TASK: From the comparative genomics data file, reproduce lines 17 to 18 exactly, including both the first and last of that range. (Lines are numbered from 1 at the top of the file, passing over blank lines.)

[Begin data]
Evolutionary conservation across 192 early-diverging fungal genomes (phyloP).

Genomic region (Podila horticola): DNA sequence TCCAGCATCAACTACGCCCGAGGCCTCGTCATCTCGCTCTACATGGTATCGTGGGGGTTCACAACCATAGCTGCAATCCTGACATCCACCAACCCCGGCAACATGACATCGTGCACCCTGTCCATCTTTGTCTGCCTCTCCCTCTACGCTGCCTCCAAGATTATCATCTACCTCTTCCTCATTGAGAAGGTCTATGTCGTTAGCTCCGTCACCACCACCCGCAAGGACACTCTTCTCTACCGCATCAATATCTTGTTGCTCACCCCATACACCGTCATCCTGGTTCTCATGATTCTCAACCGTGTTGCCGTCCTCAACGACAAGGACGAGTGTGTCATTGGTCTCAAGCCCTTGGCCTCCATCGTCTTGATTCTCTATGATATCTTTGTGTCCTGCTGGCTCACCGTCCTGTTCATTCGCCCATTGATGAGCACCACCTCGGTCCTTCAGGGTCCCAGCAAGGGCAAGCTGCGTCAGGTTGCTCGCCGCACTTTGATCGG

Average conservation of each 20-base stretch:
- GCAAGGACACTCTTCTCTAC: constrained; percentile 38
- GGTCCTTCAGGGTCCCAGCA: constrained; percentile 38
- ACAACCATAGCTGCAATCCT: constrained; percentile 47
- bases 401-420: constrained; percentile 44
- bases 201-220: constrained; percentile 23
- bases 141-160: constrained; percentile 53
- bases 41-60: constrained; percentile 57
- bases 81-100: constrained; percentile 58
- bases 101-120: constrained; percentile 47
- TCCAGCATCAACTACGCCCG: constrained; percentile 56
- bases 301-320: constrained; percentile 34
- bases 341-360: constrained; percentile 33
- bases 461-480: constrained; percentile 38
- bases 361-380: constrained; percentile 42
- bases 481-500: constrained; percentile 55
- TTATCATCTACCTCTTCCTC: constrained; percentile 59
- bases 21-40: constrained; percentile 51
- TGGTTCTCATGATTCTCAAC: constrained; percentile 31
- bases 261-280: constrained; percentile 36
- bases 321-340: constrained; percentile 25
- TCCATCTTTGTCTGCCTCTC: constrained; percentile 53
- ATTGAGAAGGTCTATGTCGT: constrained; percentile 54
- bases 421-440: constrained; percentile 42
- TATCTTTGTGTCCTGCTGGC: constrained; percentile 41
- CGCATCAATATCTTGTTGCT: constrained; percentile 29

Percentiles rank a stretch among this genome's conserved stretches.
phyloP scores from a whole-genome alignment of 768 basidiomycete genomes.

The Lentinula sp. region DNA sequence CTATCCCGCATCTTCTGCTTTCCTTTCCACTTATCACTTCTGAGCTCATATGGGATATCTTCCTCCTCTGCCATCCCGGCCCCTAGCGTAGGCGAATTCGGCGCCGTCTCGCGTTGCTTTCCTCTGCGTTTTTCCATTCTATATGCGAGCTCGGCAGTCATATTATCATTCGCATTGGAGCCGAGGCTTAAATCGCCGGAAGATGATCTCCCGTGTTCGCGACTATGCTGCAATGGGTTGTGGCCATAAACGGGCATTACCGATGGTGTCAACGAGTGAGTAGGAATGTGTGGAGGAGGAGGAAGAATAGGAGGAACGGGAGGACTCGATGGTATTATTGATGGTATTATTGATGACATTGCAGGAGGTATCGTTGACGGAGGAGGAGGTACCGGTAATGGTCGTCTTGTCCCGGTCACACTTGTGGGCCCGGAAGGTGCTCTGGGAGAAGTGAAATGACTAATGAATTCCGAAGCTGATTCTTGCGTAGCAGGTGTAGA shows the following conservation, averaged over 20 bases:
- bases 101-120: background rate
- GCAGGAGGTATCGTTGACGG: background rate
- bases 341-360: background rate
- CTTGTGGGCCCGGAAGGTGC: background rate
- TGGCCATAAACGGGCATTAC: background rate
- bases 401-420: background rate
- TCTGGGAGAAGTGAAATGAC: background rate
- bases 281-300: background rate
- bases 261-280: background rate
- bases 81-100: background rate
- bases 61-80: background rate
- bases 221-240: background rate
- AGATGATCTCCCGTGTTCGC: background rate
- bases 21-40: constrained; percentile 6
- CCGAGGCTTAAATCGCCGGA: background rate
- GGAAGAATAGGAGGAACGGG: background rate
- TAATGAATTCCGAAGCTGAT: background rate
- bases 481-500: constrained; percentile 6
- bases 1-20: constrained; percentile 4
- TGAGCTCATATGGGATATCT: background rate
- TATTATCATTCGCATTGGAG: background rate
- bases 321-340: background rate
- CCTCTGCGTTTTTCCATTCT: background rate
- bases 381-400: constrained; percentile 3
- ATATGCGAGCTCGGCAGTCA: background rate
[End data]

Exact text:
- bases 361-380: constrained; percentile 42
- bases 481-500: constrained; percentile 55